Attested: Iberran at position 219 in the Ravenna Cosmography
Where: Probably near Inverness, specifically the Roman marching camp at Easter Galcantray, NH807483, also described as Cawdor or Holme Rose, suggested by fitting the Cosmography's sequence of names to the sequence of Roman sites up north-east Scotland.
Name origin: Iberran resembles Old English inferan ‘to enter’ and Old Irish inber ‘river mouth’ or Gaelic inbhear/inbhir ‘confluence’ (modern Inver-). Latin Hiberes is not a good parallel, because it and Greek Ιβηρες meant primarily people of the Iberian peninsula (or in Georgia) and are said to derive from the name of the river Ιβηρος (now called the Ebro) of uncertain etymology, possibly Basque.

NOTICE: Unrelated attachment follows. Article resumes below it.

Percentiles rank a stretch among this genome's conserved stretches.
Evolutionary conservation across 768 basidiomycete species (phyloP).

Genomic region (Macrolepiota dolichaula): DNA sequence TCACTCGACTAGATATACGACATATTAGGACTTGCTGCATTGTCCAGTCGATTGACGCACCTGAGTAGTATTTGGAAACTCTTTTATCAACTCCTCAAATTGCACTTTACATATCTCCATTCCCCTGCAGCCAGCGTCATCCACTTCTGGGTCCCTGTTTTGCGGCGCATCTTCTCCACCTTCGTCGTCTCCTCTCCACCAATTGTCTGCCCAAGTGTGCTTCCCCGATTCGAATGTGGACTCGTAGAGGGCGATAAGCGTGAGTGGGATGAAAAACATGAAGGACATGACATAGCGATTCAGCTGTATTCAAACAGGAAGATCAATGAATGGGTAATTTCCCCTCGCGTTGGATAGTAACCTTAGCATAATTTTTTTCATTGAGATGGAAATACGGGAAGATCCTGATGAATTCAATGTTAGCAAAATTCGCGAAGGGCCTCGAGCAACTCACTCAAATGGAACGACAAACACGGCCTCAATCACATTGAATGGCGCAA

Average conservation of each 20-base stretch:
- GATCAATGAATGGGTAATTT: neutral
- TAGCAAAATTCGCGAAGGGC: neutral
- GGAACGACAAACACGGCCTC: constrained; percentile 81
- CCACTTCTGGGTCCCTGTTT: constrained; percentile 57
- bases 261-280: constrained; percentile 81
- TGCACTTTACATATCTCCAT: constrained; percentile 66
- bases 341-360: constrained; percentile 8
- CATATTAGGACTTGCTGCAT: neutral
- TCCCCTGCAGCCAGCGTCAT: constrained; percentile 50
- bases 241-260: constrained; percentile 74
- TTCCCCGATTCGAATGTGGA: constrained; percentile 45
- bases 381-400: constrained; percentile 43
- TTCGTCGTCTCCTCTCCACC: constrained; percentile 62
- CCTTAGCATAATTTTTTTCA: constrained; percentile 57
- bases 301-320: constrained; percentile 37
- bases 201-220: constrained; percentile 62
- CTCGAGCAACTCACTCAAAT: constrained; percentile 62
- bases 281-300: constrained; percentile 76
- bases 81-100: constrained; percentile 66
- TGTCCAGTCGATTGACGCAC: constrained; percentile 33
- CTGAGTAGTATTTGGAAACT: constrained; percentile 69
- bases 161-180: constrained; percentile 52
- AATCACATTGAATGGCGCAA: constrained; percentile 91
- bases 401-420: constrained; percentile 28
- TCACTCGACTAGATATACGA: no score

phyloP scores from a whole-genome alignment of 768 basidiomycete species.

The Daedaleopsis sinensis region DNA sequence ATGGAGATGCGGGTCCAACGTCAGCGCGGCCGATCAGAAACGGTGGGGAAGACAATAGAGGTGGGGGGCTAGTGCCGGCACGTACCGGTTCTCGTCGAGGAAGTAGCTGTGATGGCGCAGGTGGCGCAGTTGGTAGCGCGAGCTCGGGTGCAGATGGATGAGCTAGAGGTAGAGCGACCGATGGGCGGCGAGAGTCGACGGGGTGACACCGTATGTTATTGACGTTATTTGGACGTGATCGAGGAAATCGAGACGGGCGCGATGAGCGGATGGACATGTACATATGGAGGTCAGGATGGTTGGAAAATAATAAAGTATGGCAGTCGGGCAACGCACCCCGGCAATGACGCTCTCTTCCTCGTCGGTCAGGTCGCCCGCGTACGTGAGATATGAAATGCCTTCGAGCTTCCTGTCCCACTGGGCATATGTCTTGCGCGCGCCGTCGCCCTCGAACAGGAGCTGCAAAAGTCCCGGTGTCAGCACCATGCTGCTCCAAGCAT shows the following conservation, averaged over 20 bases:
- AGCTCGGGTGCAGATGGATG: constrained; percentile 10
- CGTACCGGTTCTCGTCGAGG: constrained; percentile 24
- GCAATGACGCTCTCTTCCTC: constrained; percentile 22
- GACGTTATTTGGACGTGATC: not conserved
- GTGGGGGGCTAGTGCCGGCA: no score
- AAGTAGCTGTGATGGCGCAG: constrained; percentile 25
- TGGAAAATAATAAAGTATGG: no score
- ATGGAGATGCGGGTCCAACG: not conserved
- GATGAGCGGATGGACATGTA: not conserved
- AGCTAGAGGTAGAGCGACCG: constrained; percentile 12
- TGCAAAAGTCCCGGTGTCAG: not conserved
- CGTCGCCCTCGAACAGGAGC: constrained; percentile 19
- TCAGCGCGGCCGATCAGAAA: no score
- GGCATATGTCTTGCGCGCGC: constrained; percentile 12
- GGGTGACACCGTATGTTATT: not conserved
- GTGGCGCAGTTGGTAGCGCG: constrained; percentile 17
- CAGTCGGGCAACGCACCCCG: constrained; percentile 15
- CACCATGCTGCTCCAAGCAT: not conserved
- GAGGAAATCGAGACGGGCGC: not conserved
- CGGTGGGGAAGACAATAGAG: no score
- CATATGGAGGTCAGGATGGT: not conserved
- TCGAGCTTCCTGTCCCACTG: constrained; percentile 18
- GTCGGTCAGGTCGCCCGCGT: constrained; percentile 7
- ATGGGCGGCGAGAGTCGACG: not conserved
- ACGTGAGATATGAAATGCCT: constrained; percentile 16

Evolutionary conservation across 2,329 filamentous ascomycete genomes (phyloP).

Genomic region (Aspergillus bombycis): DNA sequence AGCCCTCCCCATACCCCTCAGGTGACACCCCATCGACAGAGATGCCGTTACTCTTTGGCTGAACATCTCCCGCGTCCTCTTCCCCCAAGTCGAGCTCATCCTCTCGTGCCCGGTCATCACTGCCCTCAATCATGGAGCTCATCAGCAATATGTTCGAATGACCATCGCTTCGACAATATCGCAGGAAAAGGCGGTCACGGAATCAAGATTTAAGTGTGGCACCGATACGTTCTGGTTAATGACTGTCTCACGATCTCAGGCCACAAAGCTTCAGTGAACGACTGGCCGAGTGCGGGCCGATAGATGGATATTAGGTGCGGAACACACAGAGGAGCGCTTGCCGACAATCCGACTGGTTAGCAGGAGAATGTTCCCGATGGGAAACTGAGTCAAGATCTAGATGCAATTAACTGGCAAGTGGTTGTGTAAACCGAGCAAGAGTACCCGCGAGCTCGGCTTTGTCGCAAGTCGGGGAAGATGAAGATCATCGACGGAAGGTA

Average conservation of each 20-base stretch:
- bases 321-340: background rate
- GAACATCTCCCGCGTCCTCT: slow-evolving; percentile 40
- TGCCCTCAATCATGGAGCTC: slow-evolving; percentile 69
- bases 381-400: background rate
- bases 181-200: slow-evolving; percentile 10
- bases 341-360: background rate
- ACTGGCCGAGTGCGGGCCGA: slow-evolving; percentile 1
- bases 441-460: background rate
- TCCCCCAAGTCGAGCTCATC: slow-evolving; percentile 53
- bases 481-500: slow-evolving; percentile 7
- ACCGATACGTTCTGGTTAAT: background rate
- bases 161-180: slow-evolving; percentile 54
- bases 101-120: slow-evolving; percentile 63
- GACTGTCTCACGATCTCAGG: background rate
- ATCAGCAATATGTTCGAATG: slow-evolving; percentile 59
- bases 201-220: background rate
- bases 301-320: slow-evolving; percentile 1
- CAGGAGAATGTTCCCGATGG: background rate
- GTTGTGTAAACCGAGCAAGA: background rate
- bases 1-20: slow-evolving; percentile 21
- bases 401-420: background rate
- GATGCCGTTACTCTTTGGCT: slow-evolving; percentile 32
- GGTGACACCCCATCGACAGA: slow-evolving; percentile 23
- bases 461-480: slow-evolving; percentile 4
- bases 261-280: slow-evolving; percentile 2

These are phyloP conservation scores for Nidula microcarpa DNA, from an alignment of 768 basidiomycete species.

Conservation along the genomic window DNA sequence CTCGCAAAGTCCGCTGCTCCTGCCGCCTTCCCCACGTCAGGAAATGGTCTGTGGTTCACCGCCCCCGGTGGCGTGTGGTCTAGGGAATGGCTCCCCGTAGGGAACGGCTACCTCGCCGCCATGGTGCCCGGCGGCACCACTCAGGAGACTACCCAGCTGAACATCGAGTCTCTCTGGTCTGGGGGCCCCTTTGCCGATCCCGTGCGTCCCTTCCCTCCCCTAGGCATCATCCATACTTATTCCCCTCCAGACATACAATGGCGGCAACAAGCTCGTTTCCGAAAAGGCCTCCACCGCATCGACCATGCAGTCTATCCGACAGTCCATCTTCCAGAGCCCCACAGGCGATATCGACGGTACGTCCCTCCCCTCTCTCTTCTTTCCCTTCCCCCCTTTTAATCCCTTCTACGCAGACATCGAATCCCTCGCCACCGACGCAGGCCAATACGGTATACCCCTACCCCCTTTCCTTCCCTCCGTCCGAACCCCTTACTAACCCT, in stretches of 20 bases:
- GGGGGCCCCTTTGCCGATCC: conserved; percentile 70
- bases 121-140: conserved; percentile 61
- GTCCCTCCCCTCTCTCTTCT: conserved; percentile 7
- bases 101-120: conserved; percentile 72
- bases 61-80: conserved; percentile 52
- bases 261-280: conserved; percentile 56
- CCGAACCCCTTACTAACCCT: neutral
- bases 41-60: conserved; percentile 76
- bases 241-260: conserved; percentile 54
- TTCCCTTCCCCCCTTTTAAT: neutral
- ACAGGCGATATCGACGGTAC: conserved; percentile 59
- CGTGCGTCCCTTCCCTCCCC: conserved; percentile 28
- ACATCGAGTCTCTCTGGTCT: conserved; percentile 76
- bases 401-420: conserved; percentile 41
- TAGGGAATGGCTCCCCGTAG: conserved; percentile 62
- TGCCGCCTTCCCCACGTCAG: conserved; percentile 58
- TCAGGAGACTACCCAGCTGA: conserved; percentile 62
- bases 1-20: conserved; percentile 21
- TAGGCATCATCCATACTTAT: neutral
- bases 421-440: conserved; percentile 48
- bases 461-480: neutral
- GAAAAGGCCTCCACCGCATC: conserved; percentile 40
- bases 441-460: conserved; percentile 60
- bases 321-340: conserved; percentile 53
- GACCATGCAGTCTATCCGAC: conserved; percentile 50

Notes: This is a historically interesting area, near the Culloden battlefield and rich in ancient burial mounds. Ptolemy's coastal names, notably the Ουαραρ estuary, hint at naval logistic support for the earliest Roman campaigns in Scotland. The suggestive modern name Cantray and a mediaeval water mill lie just where the Romans would logically have engineered a simple harbour on the river Nairn, still good for canoeing today.
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Last edited 7 May 2020 To main Menu